Private in the Oxford and Bucks Light Infantry, killed in action Sept. 20th, 1917, in France, aged 23. The dearly loved husband of Dorothy May Buckett, married May 31st, 1917. He was educated at the Henley National School, and before the War was a slaughterman with Messrs. O’Hara & Lee, butchers, Henley and Wargrave. In 1910 he joined the Berkshire Yeomanry (Territorial Force), and was called up on August 4th, 1914, at the commencement of the war. He immediately volunteered for foreign service. He went to France in the spring of 1915. When he had completed his five years service, since the date of his enlistment, he volunteered for another year, but received his discharge as a time-expired man in January 1916. In July, 1916, he was called up under the new regulations and sent immediately to France where he remained, except for leave on the occasion of his marriage, until he fell in action, September 20th, 1917. (more…)

These served their King by land or sea from the Parish of Wargrave during the Great War

A final list of the Wargrave men who served in the war. NB: where this symbol † appears in the list, an entry for this soldier exists in the corresponding supplement to follow.

ROLL OF HONOUR.

These served their King by land or sea from the Parish of Wargrave during the Great War.

Additions and Corrections for this Roll should be sent to the Vicar as soon as possible.

Adby, L.
Adby, C.
Adby, W.
Adby, O.
Alderton, F. J.
Allen, C. W.
Allum, H.
Amos, G.
Andrew, H.
Arnold, A. E.
Arnold, W.
Attlesey, H. F.
(more…)

The names of all our men who have served in the war

All thos serving were to be commemorated in Cranbourne.

The Vicar wishes to print a Roll of Honour which will contain the names of all our men who have served in the war. It should record each man’s Regiment or Ship, the date of his enlistment, his rank, any decoration he has gained, the battles in which he has fought, or the places in which he has served, whether he was wounded or taken prisoner, and any other details of interest.

The names of those who have been killed will be inscribed on a memorial brass or stone which will be placed in the church.

Cranbourne section of Winkfield and Warfield Magazine, December 1918 (D/P 151/28A/10/10)

“We have watched amazed these last few months a foretaste of the judgment of Christ falling upon a nation which would have none of Him”

A power cut caused disruption at the Ascot peace services.

Advent, 1918

My dear friends,

It is with the most profound relief that I am able this year to address to you the Advent letter with the good hope of restored peace. We must feel that Advent has taken on a new meaning for us. It has been in a very real sense that Christ has come to the world. We make a mistake if we relegate the word Advent to His Final Coming. We have watched amazed these last few months a foretaste of the judgment of Christ falling upon a nation which would have none of Him. Whatever causes writers of History may attribute to the dramatic collapse of our enemies, those of us who believe in the immediate Rule of Christ over the world he won for Himself will see in that collapse His judgment at work. It was in truth an Advent, a foretaste of what the Final Advent must mean.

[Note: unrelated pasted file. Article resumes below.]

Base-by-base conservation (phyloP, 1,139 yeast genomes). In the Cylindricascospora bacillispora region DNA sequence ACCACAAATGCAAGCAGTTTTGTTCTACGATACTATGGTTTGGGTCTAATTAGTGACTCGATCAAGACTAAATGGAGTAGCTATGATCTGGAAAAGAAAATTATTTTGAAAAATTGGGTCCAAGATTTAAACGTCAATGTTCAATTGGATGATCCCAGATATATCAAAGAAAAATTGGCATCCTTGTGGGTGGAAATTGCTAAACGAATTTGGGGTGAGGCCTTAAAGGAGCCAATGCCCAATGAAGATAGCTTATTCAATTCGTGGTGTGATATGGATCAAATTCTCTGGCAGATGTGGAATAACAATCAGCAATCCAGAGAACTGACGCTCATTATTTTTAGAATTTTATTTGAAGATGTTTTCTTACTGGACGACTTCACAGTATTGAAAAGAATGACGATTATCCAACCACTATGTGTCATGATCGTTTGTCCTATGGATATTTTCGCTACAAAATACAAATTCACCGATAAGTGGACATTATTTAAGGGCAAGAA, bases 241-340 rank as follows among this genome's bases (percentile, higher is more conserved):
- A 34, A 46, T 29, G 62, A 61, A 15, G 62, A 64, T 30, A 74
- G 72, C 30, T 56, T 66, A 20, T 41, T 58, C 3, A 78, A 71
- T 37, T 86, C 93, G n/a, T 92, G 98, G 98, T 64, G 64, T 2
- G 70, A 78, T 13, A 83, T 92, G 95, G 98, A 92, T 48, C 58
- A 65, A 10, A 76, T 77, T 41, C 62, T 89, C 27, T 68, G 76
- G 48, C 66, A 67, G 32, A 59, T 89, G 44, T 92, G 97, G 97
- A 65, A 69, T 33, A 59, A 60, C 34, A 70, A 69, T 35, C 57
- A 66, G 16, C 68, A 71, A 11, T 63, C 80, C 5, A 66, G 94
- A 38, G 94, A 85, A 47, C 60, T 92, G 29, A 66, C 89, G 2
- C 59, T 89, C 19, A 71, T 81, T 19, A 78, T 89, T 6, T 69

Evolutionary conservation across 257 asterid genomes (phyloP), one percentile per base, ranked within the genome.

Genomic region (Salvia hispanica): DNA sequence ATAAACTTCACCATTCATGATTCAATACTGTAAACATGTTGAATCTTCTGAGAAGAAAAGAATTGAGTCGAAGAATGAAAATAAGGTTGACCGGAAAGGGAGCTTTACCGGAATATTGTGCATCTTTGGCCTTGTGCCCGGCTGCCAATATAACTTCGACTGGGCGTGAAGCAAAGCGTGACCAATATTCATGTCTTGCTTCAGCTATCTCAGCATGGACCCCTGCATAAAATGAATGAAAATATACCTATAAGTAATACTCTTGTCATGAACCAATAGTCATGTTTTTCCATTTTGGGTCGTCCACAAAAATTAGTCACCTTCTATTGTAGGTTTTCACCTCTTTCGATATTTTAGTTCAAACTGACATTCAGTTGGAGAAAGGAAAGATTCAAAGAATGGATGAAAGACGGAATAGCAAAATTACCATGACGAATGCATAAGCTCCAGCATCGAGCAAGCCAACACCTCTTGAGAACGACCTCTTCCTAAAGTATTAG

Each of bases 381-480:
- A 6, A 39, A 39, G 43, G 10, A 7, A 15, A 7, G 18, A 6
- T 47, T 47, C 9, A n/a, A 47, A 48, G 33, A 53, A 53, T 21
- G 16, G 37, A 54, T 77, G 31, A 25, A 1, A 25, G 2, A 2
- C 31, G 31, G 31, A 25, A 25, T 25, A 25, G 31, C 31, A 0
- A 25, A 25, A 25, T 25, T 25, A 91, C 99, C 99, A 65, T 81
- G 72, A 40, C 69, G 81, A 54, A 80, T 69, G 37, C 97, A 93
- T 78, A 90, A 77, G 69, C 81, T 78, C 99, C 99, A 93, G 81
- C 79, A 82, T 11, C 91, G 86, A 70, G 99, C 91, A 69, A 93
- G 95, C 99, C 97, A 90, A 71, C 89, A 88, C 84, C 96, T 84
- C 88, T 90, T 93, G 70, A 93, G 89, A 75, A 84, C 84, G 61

But the Advent of Jesus is not just to destroy, it is to build anew. There lies before us a period of intense activity where without His Guidance our efforts can so easily go in the wrong channels. I say with the utmost deep conviction that man unaided is not sufficient for this opportunity. We must aid our statesmen by our prayers. Here at All Souls’ we shall begin Advent with the daily Eucharist restored to the Parish.

Our thanksgiving services were marked by a real heartfelt thankfulness on the part of our people. Both morning and evening we paid our debt of honour to all who have served their country on active service, and pleaded for the peace and joy of those who had shown the greatest love which man can show. In the morning the congregation with choir and wardens made a pilgrimage to the Shrine, and in the evening to the Rolls of Honour in the Church. In both cases the simple act of respect and honour proved deeply affecting and impressive. It was greatly appreciated by those who have beloved names on our rolls. An upsetting incident occurred in the failure in the morning of the electric current which put the organ out of commission in the midst of a hymn. The choir, however, rose well to the occasion, and went on as steady as rocks supported by the congregation who sang with a heartiness we have never heard before. Fortunately, our practice piano was standing in the church, and Mr Fowles was able to keep the choir well supported till the current was restored. It was nevertheless a great day and one which no one will ever forget. The Church had touched the need of the people.

A generous benefaction of £100 has been given to the Parish by Mr F A Keating in memory of his son.

The victory was marked by the gift of a large St George’s Cross Banner to the Church by Lady Radnor. It waved bravely over the Church on Thanksgiving Day. It will enable us to express ourselves on great occasions in the future. It is a great addition to the Tower, and helped to hide its unfinished appearance.

South Ascot Parochial Magazine, December 1918 (D/P186/28A/18)

Joy in victory is clouded by the thought of those whose fidelity unto death helped to win that victory